The selection and hiring of a market broker to represent a client as a fiduciary is one of the most significant responsibilities of a corporate real estate account manager. A market broker is typically an expert in a given geographic market or vertical, such as cold storage or truck terminals, while the corporate real estate account manager oversees the overall real estate services to the client.
Without the proper process in place, the odds of selecting the wrong market broker greatly increase along with the chances of frustration for the client, the market broker, and the account manager. There are a host of variables to consider in any market broker selection process. Without a defined process in place, many account managers simply do not have the time or resources to appropriately conduct a market broker search from scratch.
That’s why it is important for the account manager and the client to have an agreed upon plan and process for selecting a local brokerage team. Such a plan would ideally be simple, adjustable guidelines for selecting and working with market brokers. Some of the plan elements usually would include:
- Criteria for market broker selection
- Brokerage standards of conduct
- Responsibilities of the client, account manager, and market broker
- How requirements are presented to the market broker
- Expected compensation structure including fee sharing
Most clients want the best broker for their requirement in a given market. For the account manager, fulfilling this requirement means considering market brokers affiliated with their firm and those who are not affiliated with their firm.
Practically speaking, most account managers affiliated with large national brokerage firms will limit their search for market brokers to those within their company. Exceptions to this include areas where their company has limited coverage, such as tertiary markets, and when the client directs the account manager to use a certain local market broker.
Whether the account manager considers market brokers outside if their firm is ultimately not as important as making sure the selected market broker meets the client’s agreed upon criteria. If such standards are not met, the account manager should be responsible.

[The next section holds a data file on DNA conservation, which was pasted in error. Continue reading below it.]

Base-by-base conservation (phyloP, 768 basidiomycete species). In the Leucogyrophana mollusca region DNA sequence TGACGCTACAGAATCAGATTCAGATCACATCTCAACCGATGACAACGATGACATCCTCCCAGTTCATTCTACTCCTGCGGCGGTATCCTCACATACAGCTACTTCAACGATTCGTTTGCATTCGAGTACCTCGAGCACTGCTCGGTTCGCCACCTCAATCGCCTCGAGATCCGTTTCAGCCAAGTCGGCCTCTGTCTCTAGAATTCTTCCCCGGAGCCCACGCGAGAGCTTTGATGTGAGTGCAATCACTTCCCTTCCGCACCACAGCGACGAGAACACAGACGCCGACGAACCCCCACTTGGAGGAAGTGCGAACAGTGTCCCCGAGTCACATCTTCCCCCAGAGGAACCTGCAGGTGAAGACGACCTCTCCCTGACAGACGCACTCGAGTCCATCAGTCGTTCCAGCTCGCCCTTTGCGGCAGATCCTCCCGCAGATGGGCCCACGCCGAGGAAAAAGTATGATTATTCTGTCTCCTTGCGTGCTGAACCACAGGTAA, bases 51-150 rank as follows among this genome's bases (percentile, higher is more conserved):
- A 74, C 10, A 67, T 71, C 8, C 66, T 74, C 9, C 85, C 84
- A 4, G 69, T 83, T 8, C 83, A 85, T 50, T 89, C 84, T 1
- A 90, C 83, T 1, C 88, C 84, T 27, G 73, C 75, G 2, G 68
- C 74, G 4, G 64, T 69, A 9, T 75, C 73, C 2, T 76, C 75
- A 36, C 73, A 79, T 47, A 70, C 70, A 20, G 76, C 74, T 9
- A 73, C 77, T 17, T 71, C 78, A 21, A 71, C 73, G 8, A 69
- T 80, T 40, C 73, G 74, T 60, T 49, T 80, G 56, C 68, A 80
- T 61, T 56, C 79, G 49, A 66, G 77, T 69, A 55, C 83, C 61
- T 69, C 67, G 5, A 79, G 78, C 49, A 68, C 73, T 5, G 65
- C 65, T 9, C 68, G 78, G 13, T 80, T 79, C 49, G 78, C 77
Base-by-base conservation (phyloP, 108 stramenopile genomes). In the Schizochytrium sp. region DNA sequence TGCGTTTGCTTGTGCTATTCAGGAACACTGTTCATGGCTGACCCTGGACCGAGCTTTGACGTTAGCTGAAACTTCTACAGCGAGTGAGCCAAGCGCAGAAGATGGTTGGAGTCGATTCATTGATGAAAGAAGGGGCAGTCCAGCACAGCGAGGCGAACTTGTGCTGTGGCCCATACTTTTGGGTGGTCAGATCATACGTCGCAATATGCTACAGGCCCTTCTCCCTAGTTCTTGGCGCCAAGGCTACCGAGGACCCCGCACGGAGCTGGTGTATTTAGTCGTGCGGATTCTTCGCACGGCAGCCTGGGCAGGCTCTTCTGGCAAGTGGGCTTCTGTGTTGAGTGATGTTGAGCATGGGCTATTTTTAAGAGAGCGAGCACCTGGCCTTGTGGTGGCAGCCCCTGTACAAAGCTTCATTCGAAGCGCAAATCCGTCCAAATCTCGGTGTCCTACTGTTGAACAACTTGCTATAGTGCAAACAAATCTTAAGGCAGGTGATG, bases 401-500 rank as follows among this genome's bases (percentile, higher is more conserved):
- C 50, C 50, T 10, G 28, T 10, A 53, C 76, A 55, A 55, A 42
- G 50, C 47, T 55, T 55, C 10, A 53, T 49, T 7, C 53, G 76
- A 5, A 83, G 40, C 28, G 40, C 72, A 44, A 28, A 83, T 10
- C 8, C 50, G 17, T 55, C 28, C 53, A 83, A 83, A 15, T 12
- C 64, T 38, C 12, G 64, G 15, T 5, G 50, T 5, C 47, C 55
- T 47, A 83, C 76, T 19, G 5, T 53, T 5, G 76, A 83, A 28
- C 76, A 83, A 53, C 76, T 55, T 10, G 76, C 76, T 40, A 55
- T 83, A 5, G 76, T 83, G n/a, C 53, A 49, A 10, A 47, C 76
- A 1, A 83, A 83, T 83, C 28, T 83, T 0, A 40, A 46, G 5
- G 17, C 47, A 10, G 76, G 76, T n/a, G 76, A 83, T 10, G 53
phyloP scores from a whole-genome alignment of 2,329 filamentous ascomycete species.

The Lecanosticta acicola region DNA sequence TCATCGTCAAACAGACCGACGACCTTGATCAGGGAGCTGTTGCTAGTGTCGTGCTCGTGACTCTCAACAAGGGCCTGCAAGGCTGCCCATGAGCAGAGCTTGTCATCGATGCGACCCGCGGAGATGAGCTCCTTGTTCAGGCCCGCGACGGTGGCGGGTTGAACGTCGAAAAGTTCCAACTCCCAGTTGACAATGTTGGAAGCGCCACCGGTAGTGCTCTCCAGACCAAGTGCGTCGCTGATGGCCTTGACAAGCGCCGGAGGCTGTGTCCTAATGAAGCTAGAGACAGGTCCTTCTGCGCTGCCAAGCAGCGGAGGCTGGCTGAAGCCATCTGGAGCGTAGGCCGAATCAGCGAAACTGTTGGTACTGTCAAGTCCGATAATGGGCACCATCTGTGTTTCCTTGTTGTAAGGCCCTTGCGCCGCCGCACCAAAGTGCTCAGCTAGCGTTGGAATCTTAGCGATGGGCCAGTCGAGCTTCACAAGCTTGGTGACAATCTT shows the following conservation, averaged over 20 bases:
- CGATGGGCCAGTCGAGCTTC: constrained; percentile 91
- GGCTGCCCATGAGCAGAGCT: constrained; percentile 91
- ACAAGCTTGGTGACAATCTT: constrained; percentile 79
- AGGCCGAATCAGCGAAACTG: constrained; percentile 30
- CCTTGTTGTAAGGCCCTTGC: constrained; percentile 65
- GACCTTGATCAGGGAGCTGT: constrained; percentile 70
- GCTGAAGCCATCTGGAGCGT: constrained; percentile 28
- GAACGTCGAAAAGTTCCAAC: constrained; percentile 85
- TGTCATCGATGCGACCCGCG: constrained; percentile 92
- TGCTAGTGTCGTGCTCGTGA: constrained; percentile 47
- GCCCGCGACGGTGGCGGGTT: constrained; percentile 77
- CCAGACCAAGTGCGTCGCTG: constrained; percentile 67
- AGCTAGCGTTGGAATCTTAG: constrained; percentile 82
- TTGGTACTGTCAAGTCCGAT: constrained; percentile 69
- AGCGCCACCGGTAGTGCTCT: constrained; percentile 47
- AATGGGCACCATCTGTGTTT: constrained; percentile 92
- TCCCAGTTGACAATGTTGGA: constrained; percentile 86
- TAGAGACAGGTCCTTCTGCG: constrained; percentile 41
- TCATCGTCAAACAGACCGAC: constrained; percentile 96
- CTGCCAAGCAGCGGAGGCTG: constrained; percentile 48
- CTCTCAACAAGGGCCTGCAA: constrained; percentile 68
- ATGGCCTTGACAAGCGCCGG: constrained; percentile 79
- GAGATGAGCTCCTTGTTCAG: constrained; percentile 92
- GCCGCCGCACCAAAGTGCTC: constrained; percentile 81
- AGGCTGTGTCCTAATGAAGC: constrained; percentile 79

Brokerage standards of conduct and market broker responsibilities should be clear and concise. They should be communicated in writing shortly after initial contact and certainly before engaging the market broker. A brief summary of expectations, such as reporting, confidentiality or dual agency concerns, along with a matrix showing the responsibilities of all relevant parties is usually sufficient.
Client requirements should also be communicated clearly and in writing to the market brokers prior to engagement. It does not make any sense to hire a market broker for an assignment until the account manager can accurately describe what the client needs. This communication is sometimes assisted by visual aids such as prototype site plans, maps, and photos of current properties similar to the required facility. Once a market broker understands the requirements, the account manager should allow them the opportunity of declining to be considered for the assignment.
Lastly, the account manager should communicate the anticipated brokerage fee sharing along with the standards of conduct and client requirements in writing. This includes the nature of any exclusivity, fee sharing with a client, and other matters related to their compensation. It is vital that the market broker and account manager have agreement on compensation concerns prior to the hiring of the market broker for the assignment.
The above does not include every consideration for selecting a market broker in every situation. Therefore, it is critical that the account manager and client have a general plan in place to review and modify prior to starting the search for a market brokerage partner. By doing so, they will greatly increase the likelihood of hiring a qualified, motivated, and invested market brokerage partner to work on their behalf.